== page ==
911 Porsche World

USEFUL CONTACTS Auto Umbau Porsche

A Bedfordshi­re classic Porsche specialist for a number of years, and steeped in earlier 911s. Offers sales and servicing/repairs. Our consultant for this Buyers’ Guide

- By a stone chip.’ Robin’s business, Auto Umbau Porsche, has its own re-galvanisin­g equipment, incidental­ly.

gone down the cheap road and had their wheels diamond cut and lacquered,’ Robin reveals. ‘These will decrease the value of the car as they will not last, because corrosion will soon attack the lacquer and tarnish the aluminium.’


Unsurprisi­ngly a 930 rusts in the same way as a 911 Carrera. Check the bottom of the door catch plates (or B posts); if you see bubbling, rust is present. The front wings rust around the headlamp bowls and at the bottom of the front windscreen. Check the inner wings by lifting up the boot carpet.

Look out for accident damage. ‘Most 930s will have been to a bodyshop at some point, but there are good and bad repairs’ Robin points out. ‘The first thing to establish are which panels have different shades. Reds are especially bad for this, and the only solution is to re-spray the whole car.’

These cars were factory galvanised, so stay away from those that have had a bare metal respray, is Robin’s advice. ‘If they are sanded to bare metal the zinc layer will have been removed, making them more prone to rusting if the paint is broken


Well cared for interiors look good and smell right. ‘The driver’s seat side bolster will take the most damage, as a result of the driver getting in and out,’ Robin observes. ‘Thereafter, look at the things people touch the most – the steering wheel, gear knob, door pull handles and pedals.’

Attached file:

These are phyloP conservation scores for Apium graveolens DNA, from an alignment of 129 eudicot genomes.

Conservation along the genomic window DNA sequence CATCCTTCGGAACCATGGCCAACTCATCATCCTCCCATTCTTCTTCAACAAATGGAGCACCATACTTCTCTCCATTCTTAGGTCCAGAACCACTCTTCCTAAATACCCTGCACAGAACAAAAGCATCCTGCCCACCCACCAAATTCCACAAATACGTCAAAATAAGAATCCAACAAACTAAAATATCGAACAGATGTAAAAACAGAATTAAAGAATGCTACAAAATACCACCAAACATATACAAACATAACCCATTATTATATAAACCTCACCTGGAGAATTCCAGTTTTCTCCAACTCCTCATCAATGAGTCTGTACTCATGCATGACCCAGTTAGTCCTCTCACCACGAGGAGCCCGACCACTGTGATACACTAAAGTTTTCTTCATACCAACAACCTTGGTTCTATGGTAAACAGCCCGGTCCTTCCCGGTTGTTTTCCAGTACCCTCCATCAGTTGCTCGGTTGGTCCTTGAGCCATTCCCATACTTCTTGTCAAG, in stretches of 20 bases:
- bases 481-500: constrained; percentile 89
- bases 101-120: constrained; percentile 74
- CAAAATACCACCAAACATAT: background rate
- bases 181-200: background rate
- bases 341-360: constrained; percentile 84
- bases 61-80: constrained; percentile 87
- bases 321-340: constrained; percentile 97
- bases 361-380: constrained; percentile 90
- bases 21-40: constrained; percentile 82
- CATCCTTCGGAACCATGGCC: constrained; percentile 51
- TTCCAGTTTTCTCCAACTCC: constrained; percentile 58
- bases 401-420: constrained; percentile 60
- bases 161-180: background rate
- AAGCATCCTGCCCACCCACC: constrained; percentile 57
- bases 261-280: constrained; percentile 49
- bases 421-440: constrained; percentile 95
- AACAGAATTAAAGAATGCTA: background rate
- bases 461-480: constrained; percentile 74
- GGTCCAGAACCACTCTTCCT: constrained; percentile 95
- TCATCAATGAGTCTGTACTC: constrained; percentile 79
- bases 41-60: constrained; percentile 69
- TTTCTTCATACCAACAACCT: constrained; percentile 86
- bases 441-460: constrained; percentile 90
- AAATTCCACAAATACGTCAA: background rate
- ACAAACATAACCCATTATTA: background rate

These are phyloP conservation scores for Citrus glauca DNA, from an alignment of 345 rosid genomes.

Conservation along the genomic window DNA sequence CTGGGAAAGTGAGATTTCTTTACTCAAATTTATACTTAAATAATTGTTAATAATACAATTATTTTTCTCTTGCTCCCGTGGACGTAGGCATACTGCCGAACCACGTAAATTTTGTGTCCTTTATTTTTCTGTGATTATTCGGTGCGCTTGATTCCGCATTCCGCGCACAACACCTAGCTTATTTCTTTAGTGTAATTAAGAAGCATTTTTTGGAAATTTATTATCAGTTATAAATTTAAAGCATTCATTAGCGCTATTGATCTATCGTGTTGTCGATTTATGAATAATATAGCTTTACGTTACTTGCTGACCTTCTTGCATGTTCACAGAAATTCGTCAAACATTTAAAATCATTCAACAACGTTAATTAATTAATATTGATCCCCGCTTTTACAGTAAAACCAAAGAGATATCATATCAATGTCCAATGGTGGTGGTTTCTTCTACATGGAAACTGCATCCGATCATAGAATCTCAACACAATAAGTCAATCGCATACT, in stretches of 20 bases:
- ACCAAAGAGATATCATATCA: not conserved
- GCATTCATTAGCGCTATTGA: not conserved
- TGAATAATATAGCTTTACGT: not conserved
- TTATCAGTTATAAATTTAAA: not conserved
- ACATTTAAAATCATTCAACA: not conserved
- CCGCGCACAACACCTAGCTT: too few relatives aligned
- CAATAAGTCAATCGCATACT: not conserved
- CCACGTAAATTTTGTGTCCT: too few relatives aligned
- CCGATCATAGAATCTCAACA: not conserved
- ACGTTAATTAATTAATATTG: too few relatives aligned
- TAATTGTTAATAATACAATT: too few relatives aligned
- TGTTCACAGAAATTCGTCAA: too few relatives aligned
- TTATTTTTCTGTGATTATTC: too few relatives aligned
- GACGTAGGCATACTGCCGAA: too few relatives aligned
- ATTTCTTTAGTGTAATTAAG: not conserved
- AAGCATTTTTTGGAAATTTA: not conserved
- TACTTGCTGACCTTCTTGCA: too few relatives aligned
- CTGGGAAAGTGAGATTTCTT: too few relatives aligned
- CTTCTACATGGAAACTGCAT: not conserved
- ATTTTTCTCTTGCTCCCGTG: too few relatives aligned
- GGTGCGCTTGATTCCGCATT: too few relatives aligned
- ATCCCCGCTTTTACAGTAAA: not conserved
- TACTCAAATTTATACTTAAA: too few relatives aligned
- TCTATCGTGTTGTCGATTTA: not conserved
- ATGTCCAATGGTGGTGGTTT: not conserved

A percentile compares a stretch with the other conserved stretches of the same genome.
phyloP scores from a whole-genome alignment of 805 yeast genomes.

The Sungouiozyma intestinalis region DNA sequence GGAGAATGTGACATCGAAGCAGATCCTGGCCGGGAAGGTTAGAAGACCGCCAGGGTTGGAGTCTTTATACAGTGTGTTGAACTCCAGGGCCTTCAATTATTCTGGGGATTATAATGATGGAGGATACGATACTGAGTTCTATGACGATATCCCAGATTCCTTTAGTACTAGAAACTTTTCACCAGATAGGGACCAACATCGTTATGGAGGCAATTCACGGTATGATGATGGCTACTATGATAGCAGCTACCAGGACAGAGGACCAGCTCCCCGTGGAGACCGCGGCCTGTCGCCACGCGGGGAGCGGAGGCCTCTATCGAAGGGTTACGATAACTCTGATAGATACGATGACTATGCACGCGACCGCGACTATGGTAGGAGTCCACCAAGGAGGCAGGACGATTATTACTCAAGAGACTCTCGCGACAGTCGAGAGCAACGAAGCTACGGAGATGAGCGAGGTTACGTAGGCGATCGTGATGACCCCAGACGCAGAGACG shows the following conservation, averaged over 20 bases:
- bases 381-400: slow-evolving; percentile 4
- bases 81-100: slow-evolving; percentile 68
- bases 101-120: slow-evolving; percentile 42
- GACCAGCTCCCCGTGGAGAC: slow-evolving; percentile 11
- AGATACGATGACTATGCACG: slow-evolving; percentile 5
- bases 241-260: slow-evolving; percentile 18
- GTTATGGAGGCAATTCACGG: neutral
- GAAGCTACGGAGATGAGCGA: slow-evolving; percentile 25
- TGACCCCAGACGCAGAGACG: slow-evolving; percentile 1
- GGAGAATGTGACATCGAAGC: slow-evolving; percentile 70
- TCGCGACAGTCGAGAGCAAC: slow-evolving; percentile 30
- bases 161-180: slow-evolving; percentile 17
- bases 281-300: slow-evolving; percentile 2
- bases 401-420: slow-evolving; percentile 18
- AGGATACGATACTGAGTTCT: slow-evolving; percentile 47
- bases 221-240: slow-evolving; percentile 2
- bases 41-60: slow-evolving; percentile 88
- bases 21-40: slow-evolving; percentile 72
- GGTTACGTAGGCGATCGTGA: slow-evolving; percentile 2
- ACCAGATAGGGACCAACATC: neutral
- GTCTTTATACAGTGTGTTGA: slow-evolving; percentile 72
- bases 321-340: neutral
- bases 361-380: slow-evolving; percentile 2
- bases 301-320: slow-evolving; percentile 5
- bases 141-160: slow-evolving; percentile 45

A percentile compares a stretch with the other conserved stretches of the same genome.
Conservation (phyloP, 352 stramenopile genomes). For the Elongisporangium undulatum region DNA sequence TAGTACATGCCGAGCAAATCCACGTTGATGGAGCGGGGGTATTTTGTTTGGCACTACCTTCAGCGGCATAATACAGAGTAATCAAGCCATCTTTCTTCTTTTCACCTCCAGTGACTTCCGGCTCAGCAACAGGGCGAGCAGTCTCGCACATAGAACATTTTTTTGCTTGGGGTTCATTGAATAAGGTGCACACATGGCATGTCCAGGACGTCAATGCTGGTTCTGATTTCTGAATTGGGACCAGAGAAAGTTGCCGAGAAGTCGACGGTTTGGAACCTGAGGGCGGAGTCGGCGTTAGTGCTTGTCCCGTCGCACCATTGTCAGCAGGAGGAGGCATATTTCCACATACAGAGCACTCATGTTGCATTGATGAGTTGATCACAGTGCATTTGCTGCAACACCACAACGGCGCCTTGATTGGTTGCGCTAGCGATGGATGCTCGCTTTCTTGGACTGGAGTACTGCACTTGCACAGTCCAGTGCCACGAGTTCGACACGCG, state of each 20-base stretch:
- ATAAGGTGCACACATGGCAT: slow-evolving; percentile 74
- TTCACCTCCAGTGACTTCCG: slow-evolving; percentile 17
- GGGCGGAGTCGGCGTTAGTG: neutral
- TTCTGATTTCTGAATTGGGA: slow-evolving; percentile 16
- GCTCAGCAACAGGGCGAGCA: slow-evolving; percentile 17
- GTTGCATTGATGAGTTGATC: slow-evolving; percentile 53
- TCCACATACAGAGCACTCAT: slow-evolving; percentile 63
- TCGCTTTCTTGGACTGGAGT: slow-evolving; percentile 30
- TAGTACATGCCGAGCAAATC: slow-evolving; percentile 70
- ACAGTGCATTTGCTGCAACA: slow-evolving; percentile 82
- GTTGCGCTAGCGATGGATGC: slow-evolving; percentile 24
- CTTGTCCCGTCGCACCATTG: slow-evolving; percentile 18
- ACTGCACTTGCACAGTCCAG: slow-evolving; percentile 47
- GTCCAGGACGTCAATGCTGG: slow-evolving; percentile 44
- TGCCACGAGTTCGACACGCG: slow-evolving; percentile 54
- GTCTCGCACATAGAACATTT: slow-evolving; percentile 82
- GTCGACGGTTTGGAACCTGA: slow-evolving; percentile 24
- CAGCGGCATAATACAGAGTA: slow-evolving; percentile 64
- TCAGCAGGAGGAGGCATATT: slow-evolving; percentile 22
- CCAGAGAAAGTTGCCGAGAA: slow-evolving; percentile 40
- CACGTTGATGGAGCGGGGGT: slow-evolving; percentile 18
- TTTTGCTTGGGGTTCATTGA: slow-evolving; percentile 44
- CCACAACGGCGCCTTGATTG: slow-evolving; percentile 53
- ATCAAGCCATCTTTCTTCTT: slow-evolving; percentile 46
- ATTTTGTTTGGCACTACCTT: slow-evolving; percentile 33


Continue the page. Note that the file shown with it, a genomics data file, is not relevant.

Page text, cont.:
The seat bolsters are also prone to cracking if the leather has not been treated over the years. ‘Be aware that some seats have been painted to make them look good for a short while, but ultimately the paint collects dirt much quicker and wears off, making the seat look worse than ever,’ Robin warns.

Leather dries out – it should be soft and not feel like cardboard. The door cards and door pockets can suffer from water damage, normally caused by shrinking window seals and door membranes being damaged. Head linings deteriorat­e, especially if the car has been smoked in, and replacing this is expensive as it is a windows-out job.

Security systems are a nuisance, Robin feels. ‘The alarm fitters are to blame for wrecking dashboards and interiors by drilling holes everywhere to fit LEDS, and removing trim and not putting it back properly. And most electrical problems are caused by poor alarm installati­on, where bad soldering has caused high resistance or a break in the wiring.’

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